We recently launched our latest natural capital report, which was presented at the Bristol Avon Catchment Partnership‘s Annual Forum, and provided new evidence that nature-based prescribing could result in savings for the NHS and improved water quality for all.

We were commissioned by the Environment Agency to develop an evaluation framework for collecting primary research results to see if we could find evidence of the value of nature-based prescribing – whether in benefits to health and wellbeing, or in raising awareness of water pollution.

To deliver the framework, we identified and facilitated relationships with relevant stakeholders including South Gloucestershire Council, Bristol Avon Catchment Partnership, and Bristol Avon Rivers Trust. Working closely with these organisations, we put together a six-week programme called River Remedies: Improving Wellbeing through Nature which offered vulnerable adults and teenagers the chance to engage with nature at sites on the Bristol Frome River.

Participants were invited to sessions made up of a variety of activities including looking at river samples, testing for phosphates and nitrates, litter picking and yellow fish campaigning. Wellbeing scores and pollution awareness levels were recorded before and after the sessions, and although it’s unlikely researchers will be able to estimate NHS savings until South Gloucestershire has tracked whether GP and secondary medical visits decline over time, or if there is a reduction of medication used, the accompanying project report shows the small sample size indicated positive wellbeing following activities, and a potential crisis was averted thanks to early intervention with a participating individual. An increased awareness and understanding of issues relating to water pollution was also recorded.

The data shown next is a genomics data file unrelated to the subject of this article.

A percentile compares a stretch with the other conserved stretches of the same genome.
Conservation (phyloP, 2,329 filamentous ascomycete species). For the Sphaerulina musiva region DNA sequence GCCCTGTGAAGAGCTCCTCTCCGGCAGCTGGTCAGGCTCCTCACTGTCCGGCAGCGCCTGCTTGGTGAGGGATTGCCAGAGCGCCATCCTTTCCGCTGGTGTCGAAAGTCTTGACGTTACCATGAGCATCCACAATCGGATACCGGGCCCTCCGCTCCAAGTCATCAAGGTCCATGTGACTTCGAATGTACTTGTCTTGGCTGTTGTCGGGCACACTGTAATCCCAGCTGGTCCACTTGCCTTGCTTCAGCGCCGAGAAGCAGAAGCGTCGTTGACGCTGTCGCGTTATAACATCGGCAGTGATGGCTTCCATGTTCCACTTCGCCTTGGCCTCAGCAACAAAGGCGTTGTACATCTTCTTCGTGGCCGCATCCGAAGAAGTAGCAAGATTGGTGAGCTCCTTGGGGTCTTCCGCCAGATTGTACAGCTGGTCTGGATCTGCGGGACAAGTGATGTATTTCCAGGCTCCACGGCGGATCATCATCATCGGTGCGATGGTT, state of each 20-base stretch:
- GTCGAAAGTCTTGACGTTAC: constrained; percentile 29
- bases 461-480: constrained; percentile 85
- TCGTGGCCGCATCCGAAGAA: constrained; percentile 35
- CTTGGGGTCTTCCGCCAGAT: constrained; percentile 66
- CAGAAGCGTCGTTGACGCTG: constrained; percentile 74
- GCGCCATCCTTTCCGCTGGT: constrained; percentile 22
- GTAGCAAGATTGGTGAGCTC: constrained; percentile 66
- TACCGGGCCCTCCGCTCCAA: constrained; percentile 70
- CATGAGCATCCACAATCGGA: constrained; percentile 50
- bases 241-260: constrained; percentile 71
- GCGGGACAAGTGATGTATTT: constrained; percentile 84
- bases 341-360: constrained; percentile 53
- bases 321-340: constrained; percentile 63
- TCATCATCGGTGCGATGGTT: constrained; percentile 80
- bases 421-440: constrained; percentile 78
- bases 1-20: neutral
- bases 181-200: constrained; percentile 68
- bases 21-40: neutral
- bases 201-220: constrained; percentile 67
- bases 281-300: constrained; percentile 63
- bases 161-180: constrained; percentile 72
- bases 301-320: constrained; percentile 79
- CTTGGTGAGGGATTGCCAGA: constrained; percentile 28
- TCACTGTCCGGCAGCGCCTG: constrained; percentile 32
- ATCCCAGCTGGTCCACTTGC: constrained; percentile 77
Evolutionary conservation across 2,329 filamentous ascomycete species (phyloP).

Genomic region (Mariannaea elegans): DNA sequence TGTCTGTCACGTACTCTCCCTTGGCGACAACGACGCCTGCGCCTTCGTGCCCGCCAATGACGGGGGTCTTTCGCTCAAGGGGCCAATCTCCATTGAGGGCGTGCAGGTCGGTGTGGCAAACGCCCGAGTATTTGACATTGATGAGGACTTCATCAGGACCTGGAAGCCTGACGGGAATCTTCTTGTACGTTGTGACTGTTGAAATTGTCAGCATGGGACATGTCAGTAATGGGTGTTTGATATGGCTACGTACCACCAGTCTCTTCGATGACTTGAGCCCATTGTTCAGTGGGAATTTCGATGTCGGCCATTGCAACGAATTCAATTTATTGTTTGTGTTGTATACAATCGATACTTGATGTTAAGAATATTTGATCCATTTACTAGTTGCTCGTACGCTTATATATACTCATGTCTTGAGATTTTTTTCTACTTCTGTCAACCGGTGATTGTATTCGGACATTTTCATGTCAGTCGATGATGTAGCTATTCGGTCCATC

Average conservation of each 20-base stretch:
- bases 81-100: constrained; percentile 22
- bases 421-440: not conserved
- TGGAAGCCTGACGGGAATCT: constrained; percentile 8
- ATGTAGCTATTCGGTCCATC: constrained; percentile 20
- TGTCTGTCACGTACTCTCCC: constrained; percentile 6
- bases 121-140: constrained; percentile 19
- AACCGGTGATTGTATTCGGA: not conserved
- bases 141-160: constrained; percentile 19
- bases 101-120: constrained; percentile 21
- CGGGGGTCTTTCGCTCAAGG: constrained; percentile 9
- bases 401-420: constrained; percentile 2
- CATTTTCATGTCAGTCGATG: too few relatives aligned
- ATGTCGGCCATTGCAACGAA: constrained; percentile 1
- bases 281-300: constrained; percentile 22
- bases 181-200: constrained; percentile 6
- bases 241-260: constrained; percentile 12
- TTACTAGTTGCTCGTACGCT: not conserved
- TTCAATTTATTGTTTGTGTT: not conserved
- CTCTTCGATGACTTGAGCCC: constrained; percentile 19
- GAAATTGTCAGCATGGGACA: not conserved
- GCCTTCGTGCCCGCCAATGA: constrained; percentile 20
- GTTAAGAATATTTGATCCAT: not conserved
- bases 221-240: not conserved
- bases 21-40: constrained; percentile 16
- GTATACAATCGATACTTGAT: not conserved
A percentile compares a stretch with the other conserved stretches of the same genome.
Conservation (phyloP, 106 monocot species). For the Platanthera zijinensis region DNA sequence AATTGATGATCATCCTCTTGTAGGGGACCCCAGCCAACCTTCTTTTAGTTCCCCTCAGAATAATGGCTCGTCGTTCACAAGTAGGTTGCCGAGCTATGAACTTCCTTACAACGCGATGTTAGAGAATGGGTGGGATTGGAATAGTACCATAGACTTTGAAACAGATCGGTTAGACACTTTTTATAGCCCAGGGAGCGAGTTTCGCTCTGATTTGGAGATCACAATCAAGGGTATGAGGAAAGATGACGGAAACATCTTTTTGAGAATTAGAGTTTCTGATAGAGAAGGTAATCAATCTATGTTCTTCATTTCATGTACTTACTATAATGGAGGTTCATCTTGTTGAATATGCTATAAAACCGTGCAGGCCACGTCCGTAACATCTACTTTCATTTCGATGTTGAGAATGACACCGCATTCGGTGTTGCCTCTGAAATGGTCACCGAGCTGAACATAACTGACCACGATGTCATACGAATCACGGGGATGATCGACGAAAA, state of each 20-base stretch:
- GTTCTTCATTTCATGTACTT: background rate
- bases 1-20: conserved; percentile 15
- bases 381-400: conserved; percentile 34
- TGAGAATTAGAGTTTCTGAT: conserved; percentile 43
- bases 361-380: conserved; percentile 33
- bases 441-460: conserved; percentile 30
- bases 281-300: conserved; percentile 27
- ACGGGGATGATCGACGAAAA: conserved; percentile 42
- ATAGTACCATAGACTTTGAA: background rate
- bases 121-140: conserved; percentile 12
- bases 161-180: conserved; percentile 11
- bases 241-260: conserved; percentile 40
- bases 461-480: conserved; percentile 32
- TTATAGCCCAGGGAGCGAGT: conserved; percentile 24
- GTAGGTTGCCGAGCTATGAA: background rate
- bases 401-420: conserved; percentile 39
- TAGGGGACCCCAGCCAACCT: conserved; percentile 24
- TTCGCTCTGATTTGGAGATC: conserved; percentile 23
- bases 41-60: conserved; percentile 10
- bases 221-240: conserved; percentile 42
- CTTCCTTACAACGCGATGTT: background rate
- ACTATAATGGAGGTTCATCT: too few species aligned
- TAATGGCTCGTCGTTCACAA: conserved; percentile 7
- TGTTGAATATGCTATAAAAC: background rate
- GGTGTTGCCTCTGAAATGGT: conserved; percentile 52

Our project partners Bristol Avon Rivers Trust co-ordinated river access and risk assessments whilst the public health team from South Gloucestershire Council sourced participants likely to benefit from taking part.

David Baxter, Head of Natural Economy at Eunomia and Project Director said:

“I believe projects on rivers should be part of a portfolio of social prescriptions available for everyone, particularly those who are dealing with issues of depression, anxiety or isolation. They are suitable for all ages but, as mental health is a growing problem for young people, it is worth noting that they are a particularly accessible and relevant therapy for teenagers.

“Rivers Trusts exist in every part of England. I would encourage them to consider the learning we developed in this programme to develop their own offering. There is no need to feel daunted by questions around health and safety or risk assessments, if you find the right partners amongst public health professionals they’ll look after these things for you.”

“Programmes like this are also a great way for water companies to engage with communities, look after their customers, and if less pharmaceuticals are being prescribed as a result of improved health and wellbeing, there will be less risk to water supplies and less investment needed to clean it up. I hope to see more partnerships like this in the future.”

Damian Crilly, Manager of Strategic Catchment Partnerships at the Environment Agency said:

The 25 Year Environment Plan promotes the use of the natural environment as a resource for good health and wellbeing, including through nature based social prescribing. Our overall aim for the project was to contribute to the evidence base on the benefits of nature based social prescribing and to show the practicalities that could be followed by catchment partnerships. This study has provided valuable, practical insight into the delivery of a social prescription on connecting people with nature. It found that river based remedies, a kind of nature based social prescription, has a positive effect in terms of increased engagement with the river, it helped manage mental health risks and improved wellbeing.”

Picture via Flickr, Chris By The River, CC BY-SA 2.0.